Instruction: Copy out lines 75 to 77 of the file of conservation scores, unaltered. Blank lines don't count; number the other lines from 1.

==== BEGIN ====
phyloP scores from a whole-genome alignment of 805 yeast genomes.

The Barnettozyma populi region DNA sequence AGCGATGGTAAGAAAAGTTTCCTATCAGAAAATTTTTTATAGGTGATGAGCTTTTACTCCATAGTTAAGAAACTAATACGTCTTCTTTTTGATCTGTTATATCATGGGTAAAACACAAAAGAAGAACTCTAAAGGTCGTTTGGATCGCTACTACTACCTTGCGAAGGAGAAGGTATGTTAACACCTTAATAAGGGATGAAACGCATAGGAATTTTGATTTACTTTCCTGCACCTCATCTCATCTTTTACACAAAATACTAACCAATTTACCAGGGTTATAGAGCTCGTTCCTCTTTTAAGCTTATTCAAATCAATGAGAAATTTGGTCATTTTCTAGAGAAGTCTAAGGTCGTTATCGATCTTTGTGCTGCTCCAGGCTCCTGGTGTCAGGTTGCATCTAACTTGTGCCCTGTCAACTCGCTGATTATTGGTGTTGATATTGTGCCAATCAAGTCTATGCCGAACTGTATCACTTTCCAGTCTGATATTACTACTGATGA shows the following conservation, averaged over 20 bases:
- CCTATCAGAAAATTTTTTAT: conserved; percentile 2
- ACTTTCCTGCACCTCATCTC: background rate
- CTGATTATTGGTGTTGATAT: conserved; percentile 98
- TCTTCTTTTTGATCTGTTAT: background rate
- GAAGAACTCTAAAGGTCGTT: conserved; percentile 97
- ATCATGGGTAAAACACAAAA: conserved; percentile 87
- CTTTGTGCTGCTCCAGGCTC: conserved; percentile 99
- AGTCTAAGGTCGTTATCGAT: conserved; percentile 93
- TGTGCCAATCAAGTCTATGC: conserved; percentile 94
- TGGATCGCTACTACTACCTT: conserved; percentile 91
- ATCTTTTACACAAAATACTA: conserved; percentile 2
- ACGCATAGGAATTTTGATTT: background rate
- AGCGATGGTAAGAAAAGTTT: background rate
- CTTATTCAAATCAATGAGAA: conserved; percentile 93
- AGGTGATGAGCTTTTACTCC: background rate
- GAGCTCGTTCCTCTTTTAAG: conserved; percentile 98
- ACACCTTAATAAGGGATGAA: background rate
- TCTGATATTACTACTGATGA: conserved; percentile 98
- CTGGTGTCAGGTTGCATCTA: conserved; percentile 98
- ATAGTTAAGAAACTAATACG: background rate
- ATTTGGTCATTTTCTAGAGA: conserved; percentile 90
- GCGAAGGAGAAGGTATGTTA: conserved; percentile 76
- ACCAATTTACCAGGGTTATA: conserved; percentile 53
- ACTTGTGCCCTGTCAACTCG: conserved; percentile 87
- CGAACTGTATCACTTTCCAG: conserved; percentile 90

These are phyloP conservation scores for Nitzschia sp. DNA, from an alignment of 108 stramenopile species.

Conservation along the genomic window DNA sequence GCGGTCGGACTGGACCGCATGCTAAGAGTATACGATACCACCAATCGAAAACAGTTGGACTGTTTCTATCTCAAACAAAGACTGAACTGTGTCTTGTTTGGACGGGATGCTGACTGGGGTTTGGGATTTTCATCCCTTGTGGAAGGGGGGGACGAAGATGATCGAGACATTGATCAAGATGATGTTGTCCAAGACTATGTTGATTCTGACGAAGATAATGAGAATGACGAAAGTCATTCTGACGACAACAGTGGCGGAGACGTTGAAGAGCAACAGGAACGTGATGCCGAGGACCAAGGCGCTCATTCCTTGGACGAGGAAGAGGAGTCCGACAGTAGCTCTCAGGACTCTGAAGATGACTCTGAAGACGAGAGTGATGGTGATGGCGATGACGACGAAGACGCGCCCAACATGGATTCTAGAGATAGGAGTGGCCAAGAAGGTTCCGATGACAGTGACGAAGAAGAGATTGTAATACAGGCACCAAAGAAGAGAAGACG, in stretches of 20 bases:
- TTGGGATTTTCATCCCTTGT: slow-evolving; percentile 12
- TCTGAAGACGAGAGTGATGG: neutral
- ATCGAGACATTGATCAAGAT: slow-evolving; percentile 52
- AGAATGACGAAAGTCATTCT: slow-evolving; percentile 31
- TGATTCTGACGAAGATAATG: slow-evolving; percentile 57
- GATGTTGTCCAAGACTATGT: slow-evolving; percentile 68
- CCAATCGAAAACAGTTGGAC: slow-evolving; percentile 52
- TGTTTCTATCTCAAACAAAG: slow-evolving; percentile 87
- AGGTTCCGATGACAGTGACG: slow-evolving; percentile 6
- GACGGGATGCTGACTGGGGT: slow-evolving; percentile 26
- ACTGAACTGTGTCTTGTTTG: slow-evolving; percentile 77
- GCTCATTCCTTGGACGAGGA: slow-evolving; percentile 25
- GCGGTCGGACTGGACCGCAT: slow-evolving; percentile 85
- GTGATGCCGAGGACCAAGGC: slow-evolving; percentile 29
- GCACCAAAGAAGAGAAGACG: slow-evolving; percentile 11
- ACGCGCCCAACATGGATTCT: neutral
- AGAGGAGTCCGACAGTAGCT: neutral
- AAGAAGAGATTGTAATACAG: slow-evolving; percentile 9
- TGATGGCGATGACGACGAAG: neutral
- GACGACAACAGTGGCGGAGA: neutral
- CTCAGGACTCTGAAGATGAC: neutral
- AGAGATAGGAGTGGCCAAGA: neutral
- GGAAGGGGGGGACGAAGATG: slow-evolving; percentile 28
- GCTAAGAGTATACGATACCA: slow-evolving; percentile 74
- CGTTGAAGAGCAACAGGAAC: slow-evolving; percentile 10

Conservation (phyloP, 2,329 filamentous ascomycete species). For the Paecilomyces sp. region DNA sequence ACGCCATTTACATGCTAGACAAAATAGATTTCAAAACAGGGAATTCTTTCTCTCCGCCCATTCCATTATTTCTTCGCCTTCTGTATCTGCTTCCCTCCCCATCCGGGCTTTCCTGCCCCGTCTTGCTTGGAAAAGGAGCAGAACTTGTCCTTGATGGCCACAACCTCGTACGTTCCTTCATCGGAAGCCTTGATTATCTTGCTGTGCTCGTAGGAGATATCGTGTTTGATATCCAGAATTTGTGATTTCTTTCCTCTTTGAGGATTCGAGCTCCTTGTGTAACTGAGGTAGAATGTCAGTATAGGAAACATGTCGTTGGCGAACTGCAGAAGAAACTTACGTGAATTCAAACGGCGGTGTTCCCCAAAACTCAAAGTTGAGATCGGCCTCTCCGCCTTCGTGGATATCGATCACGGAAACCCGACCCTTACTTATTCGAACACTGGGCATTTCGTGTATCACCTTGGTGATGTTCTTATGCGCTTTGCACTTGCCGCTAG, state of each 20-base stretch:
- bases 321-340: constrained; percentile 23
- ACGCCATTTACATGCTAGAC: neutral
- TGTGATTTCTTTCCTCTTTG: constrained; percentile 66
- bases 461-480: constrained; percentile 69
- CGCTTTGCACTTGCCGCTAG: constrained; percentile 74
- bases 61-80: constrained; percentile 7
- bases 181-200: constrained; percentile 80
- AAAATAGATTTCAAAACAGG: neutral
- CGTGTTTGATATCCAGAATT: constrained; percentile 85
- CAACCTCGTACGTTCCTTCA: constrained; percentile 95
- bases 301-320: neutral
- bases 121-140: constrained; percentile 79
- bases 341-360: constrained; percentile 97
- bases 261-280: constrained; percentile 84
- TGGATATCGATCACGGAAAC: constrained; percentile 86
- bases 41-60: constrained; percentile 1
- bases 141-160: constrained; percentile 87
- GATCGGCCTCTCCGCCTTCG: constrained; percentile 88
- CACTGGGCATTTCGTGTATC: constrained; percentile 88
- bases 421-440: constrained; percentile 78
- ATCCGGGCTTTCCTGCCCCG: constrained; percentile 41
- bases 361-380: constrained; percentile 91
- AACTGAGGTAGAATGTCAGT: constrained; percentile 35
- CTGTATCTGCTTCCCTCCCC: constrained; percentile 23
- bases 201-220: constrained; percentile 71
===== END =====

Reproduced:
- bases 421-440: constrained; percentile 78
- ATCCGGGCTTTCCTGCCCCG: constrained; percentile 41
- bases 361-380: constrained; percentile 91